In our opinion the argument advanced by the City has merit. The issues before the trial court concerned a zoning violation a somewhat complicated matter which required the application of technical terms and definitions to conflicting facts. The record itself best demonstrates the confusion which arose during the trial over the terms "nonconforming" and "nonconforming use". In order to render a fair verdict it was necessary that the jury have a clear and accurate understanding of these terms. An unexpected and unavoidable four day break in the appellant's trial may very well have clouded that understanding.

The legal reasons for the granting of a mistrial are not aimed at giving any party an advantage. The function of the measure is not to aid the accused or hinder the city, but rather to afford the accused a fair trial and accomplish the ends of justice. Under the circumstances enumerated in the bench notes and judgment entry it was within the proper discretion of the trial judge to determine that the severe weather conditions and the absence of the jury created a case of manifest necessity for the discharge.


The appellant claims that it was error for the trial judge to deny his plea of former jeopardy without submitting the issue to a jury.

The general rule is that the accused is entitled to a jury trial on the issues of fact raised by his plea of former jeopardy. Inman v. State, 39 Ala.App. 496, 104 So.2d 448 (1958); Lovejoy v. State, 32 Ala.App. 110, 22 So.2d 532, cert. denied, 247 Ala. 48, 22 So.2d 537 (1945); Slayton v. State, 31 Ala.App. 622, 21 So.2d 122 (1945); Evans v. State, 24 Ala.App. 390, 135 So. 647 (1931). Ordinarily it is the duty of the court to hear evidence on a plea of former jeopardy and submit the same to the jury; and the jury must find whether or not the plea is true in advance of the issue of not guilty. Kilpatrick v. State, 46 Ala.App. 290, 241 So.2d 132 (1970). It is not for the court to decide in advance that a plea sufficient on its face cannot be established and, if the facts set forth are sufficient in law, it is error for the court to strike or overrule it on motion of the prosecution, or on its own motion, without giving the accused an opportunity to submit his evidence in support thereof. Berland v. City of Birmingham, 36 Ala.App. 488, 60 So.2d 377, cert. denied, 257 Ala. 571, 60 So.2d 378 (1952); Jackson v. State, 340 So.2d 1141 (Ala.Cr.App.), cert. denied, 340 So.2d 1142 (Ala.1976).

"When a plea is regularly interposed it is subject to either a demurrer or motion to strike, and if neither is interposed issue must be taken on the plea. A court is without authority to overrule such plea without giving the party interposing the plea an opportunity to submit his evidence in support thereof."

Berland, 36 Ala.App. 489, 60 So.2d 378.

Generally the court cannot of its own motion overrule a plea of former jeopardy for a defect therein, or on facts within the personal knowledge of the judge, no demurrer, motion, or pleading being interposed thereto and no evidence produced. Coburn v. State, 151 Ala. 100, 44 So. 58 (1907); Evans v. State, 24 Ala.App. 390, 135 So. 647 (1931). Yet in overruling a plea of former jeopardy without a jury, the trial court may take judicial cognizance of its own records. Shiflett v. State, 37 Ala.App. 300, 67 So.2d 284 (1953).

However where the issue presented by the plea is only a matter of law, the judge need not submit that issue to the jury.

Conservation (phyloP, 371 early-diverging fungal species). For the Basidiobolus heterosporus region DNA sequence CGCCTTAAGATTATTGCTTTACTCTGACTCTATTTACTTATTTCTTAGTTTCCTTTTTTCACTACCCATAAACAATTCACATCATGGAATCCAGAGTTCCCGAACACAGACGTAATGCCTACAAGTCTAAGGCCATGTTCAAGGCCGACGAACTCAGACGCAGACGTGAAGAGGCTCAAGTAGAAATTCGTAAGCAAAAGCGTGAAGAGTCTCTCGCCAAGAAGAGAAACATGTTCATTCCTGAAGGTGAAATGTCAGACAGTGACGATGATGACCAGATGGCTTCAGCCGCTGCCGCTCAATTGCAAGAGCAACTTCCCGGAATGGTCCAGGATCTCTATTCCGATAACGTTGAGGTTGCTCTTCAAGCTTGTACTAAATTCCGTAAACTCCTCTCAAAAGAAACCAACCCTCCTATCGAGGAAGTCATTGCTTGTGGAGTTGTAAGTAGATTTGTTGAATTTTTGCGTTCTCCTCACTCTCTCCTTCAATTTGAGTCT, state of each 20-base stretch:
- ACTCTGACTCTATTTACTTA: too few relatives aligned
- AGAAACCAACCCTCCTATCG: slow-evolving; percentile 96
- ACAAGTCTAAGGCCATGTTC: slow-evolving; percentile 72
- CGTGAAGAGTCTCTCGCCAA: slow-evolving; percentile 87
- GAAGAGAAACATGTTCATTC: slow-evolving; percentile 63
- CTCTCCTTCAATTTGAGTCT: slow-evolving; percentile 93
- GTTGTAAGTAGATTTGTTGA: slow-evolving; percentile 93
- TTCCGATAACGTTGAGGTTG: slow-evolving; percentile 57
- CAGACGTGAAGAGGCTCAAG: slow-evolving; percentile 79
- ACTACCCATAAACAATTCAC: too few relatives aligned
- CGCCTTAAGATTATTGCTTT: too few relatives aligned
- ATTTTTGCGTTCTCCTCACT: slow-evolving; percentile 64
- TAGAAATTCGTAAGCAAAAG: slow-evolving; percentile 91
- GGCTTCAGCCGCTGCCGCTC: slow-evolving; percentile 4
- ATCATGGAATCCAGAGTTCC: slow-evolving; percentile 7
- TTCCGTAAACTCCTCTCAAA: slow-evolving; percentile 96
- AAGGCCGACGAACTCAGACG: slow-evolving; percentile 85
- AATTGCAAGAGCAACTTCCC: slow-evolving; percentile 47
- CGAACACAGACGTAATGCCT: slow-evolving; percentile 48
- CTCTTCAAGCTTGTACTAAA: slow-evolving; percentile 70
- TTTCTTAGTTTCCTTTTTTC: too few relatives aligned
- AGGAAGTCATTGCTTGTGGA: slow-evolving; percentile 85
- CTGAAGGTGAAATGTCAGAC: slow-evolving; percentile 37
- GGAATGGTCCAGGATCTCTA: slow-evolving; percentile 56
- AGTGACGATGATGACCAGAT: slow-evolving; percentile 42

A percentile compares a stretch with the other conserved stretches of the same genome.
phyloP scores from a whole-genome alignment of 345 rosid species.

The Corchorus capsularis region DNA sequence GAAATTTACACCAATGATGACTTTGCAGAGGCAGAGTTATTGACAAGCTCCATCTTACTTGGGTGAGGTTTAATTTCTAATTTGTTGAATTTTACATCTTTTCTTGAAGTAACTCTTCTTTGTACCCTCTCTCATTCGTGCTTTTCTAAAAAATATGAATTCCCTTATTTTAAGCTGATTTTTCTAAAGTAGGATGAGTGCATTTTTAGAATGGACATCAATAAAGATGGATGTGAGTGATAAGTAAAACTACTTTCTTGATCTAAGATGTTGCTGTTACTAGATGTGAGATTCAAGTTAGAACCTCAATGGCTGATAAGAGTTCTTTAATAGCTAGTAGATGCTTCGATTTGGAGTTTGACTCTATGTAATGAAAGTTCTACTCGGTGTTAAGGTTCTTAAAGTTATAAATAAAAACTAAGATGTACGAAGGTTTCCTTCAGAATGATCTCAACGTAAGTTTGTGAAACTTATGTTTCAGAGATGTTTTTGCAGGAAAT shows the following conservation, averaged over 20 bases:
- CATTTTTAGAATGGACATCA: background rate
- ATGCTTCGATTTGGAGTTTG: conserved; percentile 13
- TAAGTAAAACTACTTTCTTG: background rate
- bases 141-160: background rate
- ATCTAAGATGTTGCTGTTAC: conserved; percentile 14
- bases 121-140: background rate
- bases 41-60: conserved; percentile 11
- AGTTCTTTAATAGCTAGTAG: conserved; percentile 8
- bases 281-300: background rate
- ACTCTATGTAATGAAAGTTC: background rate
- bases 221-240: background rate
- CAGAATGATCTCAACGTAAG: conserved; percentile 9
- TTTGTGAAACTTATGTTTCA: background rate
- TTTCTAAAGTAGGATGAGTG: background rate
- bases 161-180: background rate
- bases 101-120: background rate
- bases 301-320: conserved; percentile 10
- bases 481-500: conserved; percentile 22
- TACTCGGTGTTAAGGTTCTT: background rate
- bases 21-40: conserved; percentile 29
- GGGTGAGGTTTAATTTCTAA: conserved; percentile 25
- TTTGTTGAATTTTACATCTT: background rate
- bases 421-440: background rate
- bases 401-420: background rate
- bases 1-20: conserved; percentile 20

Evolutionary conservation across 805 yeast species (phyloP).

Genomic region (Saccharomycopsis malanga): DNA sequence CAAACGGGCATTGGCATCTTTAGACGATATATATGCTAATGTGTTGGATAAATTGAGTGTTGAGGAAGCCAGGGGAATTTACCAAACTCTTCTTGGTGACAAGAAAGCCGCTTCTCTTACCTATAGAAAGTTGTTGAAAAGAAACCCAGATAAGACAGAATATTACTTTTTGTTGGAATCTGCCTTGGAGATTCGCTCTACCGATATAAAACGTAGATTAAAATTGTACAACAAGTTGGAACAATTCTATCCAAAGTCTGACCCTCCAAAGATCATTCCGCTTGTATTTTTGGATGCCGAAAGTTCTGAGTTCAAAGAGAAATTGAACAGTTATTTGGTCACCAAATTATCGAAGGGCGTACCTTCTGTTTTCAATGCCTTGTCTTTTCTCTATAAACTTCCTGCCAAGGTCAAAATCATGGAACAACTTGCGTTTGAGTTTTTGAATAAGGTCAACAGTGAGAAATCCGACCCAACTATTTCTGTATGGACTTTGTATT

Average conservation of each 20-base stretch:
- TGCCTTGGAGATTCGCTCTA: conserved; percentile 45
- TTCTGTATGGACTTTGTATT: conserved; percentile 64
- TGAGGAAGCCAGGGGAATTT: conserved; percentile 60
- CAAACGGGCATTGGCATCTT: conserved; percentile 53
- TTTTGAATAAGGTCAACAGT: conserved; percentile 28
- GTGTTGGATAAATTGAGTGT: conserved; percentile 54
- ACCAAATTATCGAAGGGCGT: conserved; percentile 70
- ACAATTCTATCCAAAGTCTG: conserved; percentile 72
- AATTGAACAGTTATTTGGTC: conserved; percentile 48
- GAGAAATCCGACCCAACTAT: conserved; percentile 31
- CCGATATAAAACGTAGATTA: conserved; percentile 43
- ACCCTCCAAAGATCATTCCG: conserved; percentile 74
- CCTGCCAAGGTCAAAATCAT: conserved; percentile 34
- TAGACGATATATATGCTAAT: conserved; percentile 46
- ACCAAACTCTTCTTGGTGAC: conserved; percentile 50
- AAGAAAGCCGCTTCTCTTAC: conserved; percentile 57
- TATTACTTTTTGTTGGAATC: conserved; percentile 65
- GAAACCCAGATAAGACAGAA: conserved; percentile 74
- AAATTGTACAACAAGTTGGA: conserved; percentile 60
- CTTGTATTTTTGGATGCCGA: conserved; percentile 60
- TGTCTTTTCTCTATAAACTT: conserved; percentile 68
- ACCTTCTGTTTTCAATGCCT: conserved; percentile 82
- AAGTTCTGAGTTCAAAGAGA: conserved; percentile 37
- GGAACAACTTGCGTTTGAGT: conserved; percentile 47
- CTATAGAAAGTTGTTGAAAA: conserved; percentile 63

"When the plea on its face shows that the question raised by it is a matter of law and not of fact, as where the facts are admitted and only a question of law remains, . . . , it is a question for the court alone, which should pass on the question of law properly presented and either sustain the plea and discharge accused or overrule the plea and place him on trial on the merits."

22 C.J.S. Criminal Law § 446(b).

Whether the plea raises a question of fact or a question of law depends on the circumstances of the particular case. Thomas v. State, 23 Ala.App. 438, 126 So. 610 (1930).

The plea of former jeopardy based on the granting of a mistrial...

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16 cases
  • Story v. State, 5 Div. 659
    • United States
    • Alabama Court of Criminal Appeals
    • November 23, 1982
    ...there is no need to submit that issue to a jury. Duncan v. City of Birmingham, 384 So.2d 1232 (Ala.Cr.App.1980); Billups v. City of Birmingham, 367 So.2d 518 (Ala.Cr.App.1978), writ quashed, 367 So.2d 524 (Ala.1979). The determination of this issue is within the province of the trial judge.......
  • Spears v. State
    • United States
    • Alabama Court of Criminal Appeals
    • April 15, 1994
    ...864 (1913); Blevins v. State, 20 Ala.App. 229, 101 So. 478, cert. denied, 211 Ala. 615, 101 So. 482 (1924)." Billups v. City of Birmingham, 367 So.2d 518, 522 (Ala.Cr.App.1978), cert. quashed, 367 So.2d 524 The judgment of the circuit court is affirmed. AFFIRMED. All Judges concur. 1 Althou......
  • Clancy v. State
    • United States
    • Alabama Court of Criminal Appeals
    • June 27, 2003
    ...issue should not be submitted to a jury. Duncan v. City of Birmingham, 384 So.2d 1232 (Ala.Crim.App.1980); Billups v. City of Birmingham, 367 So.2d 518, 522-23 (Ala.Crim.App.1978). See also Washington v. State, 818 So.2d 411, 418 (Ala.Crim.App.2000); Spears v. State, 647 So.2d 15, 24 II. Cl......
    • United States
    • Alabama Court of Criminal Appeals
    • September 21, 2001
    ...there is no need to submit that issue to a jury. Duncan v. City of Birmingham, 384 So.2d 1232 (Ala.Cr.App.1980); Billups v. City of Birmingham, 367 So.2d 518 (Ala.Cr.App.1978), writ quashed, 367 So.2d 524 (Ala.1979). The determination of this issue is within the province of the trial judge.......